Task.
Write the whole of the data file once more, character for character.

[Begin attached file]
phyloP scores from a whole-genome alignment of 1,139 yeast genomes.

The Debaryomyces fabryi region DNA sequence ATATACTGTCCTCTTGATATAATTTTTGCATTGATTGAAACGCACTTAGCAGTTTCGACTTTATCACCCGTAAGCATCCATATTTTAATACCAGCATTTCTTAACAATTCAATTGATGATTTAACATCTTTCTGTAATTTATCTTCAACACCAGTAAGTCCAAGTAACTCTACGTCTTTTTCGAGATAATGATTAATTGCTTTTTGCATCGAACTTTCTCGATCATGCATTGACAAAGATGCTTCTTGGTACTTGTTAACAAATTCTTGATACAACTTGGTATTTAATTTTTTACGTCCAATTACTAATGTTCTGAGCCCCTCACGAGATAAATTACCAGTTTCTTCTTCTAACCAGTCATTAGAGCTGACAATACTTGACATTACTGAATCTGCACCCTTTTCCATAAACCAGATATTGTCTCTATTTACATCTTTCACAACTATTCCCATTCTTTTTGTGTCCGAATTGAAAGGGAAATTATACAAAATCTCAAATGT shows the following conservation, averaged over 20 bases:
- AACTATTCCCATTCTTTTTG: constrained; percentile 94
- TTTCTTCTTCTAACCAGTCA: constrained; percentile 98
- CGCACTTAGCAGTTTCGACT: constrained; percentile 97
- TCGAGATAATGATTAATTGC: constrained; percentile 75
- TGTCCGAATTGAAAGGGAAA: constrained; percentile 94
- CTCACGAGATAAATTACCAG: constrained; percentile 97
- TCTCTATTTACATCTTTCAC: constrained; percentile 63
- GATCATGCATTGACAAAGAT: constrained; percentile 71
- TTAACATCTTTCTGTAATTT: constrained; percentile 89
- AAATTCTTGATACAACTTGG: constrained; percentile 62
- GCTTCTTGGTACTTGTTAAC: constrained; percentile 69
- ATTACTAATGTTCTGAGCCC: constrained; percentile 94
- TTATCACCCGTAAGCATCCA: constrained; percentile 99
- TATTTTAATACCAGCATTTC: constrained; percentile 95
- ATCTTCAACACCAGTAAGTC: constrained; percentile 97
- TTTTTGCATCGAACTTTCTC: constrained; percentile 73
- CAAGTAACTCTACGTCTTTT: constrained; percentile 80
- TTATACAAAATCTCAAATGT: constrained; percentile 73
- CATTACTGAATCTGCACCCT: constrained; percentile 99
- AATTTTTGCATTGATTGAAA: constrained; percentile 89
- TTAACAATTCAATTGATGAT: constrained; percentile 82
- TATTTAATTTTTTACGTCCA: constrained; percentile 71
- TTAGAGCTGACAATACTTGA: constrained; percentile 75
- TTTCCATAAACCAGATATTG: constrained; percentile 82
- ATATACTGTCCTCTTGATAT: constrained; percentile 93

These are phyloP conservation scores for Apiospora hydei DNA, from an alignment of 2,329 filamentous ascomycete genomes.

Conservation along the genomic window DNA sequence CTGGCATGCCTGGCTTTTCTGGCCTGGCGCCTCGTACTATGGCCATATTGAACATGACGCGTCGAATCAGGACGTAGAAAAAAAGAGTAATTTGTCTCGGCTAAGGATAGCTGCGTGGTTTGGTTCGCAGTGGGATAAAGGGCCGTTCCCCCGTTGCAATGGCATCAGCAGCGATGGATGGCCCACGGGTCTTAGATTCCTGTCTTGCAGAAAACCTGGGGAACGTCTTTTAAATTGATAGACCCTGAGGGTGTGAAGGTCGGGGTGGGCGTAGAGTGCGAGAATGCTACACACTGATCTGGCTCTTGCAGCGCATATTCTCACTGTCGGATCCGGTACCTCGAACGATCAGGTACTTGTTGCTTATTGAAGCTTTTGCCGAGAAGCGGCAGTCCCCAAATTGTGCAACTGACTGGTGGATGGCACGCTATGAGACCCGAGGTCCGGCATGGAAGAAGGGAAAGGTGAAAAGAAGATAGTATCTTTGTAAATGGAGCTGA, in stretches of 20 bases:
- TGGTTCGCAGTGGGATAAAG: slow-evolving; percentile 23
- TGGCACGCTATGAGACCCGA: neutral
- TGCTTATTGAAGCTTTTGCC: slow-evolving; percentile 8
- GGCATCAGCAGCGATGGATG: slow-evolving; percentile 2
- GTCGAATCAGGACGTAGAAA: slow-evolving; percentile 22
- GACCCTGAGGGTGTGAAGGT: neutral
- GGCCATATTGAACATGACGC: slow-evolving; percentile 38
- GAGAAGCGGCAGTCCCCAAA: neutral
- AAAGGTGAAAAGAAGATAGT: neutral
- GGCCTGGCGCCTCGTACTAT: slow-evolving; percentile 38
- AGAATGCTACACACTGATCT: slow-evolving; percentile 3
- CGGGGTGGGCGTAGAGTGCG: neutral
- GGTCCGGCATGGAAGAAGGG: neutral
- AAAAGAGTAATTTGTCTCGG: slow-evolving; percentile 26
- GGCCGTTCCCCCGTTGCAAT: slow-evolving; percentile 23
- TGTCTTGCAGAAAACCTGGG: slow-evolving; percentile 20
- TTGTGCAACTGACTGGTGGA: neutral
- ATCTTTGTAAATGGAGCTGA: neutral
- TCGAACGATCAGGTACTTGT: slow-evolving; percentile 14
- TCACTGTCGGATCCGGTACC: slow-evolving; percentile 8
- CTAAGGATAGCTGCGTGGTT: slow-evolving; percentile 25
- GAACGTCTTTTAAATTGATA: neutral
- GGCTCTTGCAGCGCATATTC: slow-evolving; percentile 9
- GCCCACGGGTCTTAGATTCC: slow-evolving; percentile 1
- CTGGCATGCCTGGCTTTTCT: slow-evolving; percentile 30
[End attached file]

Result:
phyloP scores from a whole-genome alignment of 1,139 yeast genomes.

The Debaryomyces fabryi region DNA sequence ATATACTGTCCTCTTGATATAATTTTTGCATTGATTGAAACGCACTTAGCAGTTTCGACTTTATCACCCGTAAGCATCCATATTTTAATACCAGCATTTCTTAACAATTCAATTGATGATTTAACATCTTTCTGTAATTTATCTTCAACACCAGTAAGTCCAAGTAACTCTACGTCTTTTTCGAGATAATGATTAATTGCTTTTTGCATCGAACTTTCTCGATCATGCATTGACAAAGATGCTTCTTGGTACTTGTTAACAAATTCTTGATACAACTTGGTATTTAATTTTTTACGTCCAATTACTAATGTTCTGAGCCCCTCACGAGATAAATTACCAGTTTCTTCTTCTAACCAGTCATTAGAGCTGACAATACTTGACATTACTGAATCTGCACCCTTTTCCATAAACCAGATATTGTCTCTATTTACATCTTTCACAACTATTCCCATTCTTTTTGTGTCCGAATTGAAAGGGAAATTATACAAAATCTCAAATGT shows the following conservation, averaged over 20 bases:
- AACTATTCCCATTCTTTTTG: constrained; percentile 94
- TTTCTTCTTCTAACCAGTCA: constrained; percentile 98
- CGCACTTAGCAGTTTCGACT: constrained; percentile 97
- TCGAGATAATGATTAATTGC: constrained; percentile 75
- TGTCCGAATTGAAAGGGAAA: constrained; percentile 94
- CTCACGAGATAAATTACCAG: constrained; percentile 97
- TCTCTATTTACATCTTTCAC: constrained; percentile 63
- GATCATGCATTGACAAAGAT: constrained; percentile 71
- TTAACATCTTTCTGTAATTT: constrained; percentile 89
- AAATTCTTGATACAACTTGG: constrained; percentile 62
- GCTTCTTGGTACTTGTTAAC: constrained; percentile 69
- ATTACTAATGTTCTGAGCCC: constrained; percentile 94
- TTATCACCCGTAAGCATCCA: constrained; percentile 99
- TATTTTAATACCAGCATTTC: constrained; percentile 95
- ATCTTCAACACCAGTAAGTC: constrained; percentile 97
- TTTTTGCATCGAACTTTCTC: constrained; percentile 73
- CAAGTAACTCTACGTCTTTT: constrained; percentile 80
- TTATACAAAATCTCAAATGT: constrained; percentile 73
- CATTACTGAATCTGCACCCT: constrained; percentile 99
- AATTTTTGCATTGATTGAAA: constrained; percentile 89
- TTAACAATTCAATTGATGAT: constrained; percentile 82
- TATTTAATTTTTTACGTCCA: constrained; percentile 71
- TTAGAGCTGACAATACTTGA: constrained; percentile 75
- TTTCCATAAACCAGATATTG: constrained; percentile 82
- ATATACTGTCCTCTTGATAT: constrained; percentile 93

These are phyloP conservation scores for Apiospora hydei DNA, from an alignment of 2,329 filamentous ascomycete genomes.

Conservation along the genomic window DNA sequence CTGGCATGCCTGGCTTTTCTGGCCTGGCGCCTCGTACTATGGCCATATTGAACATGACGCGTCGAATCAGGACGTAGAAAAAAAGAGTAATTTGTCTCGGCTAAGGATAGCTGCGTGGTTTGGTTCGCAGTGGGATAAAGGGCCGTTCCCCCGTTGCAATGGCATCAGCAGCGATGGATGGCCCACGGGTCTTAGATTCCTGTCTTGCAGAAAACCTGGGGAACGTCTTTTAAATTGATAGACCCTGAGGGTGTGAAGGTCGGGGTGGGCGTAGAGTGCGAGAATGCTACACACTGATCTGGCTCTTGCAGCGCATATTCTCACTGTCGGATCCGGTACCTCGAACGATCAGGTACTTGTTGCTTATTGAAGCTTTTGCCGAGAAGCGGCAGTCCCCAAATTGTGCAACTGACTGGTGGATGGCACGCTATGAGACCCGAGGTCCGGCATGGAAGAAGGGAAAGGTGAAAAGAAGATAGTATCTTTGTAAATGGAGCTGA, in stretches of 20 bases:
- TGGTTCGCAGTGGGATAAAG: slow-evolving; percentile 23
- TGGCACGCTATGAGACCCGA: neutral
- TGCTTATTGAAGCTTTTGCC: slow-evolving; percentile 8
- GGCATCAGCAGCGATGGATG: slow-evolving; percentile 2
- GTCGAATCAGGACGTAGAAA: slow-evolving; percentile 22
- GACCCTGAGGGTGTGAAGGT: neutral
- GGCCATATTGAACATGACGC: slow-evolving; percentile 38
- GAGAAGCGGCAGTCCCCAAA: neutral
- AAAGGTGAAAAGAAGATAGT: neutral
- GGCCTGGCGCCTCGTACTAT: slow-evolving; percentile 38
- AGAATGCTACACACTGATCT: slow-evolving; percentile 3
- CGGGGTGGGCGTAGAGTGCG: neutral
- GGTCCGGCATGGAAGAAGGG: neutral
- AAAAGAGTAATTTGTCTCGG: slow-evolving; percentile 26
- GGCCGTTCCCCCGTTGCAAT: slow-evolving; percentile 23
- TGTCTTGCAGAAAACCTGGG: slow-evolving; percentile 20
- TTGTGCAACTGACTGGTGGA: neutral
- ATCTTTGTAAATGGAGCTGA: neutral
- TCGAACGATCAGGTACTTGT: slow-evolving; percentile 14
- TCACTGTCGGATCCGGTACC: slow-evolving; percentile 8
- CTAAGGATAGCTGCGTGGTT: slow-evolving; percentile 25
- GAACGTCTTTTAAATTGATA: neutral
- GGCTCTTGCAGCGCATATTC: slow-evolving; percentile 9
- GCCCACGGGTCTTAGATTCC: slow-evolving; percentile 1
- CTGGCATGCCTGGCTTTTCT: slow-evolving; percentile 30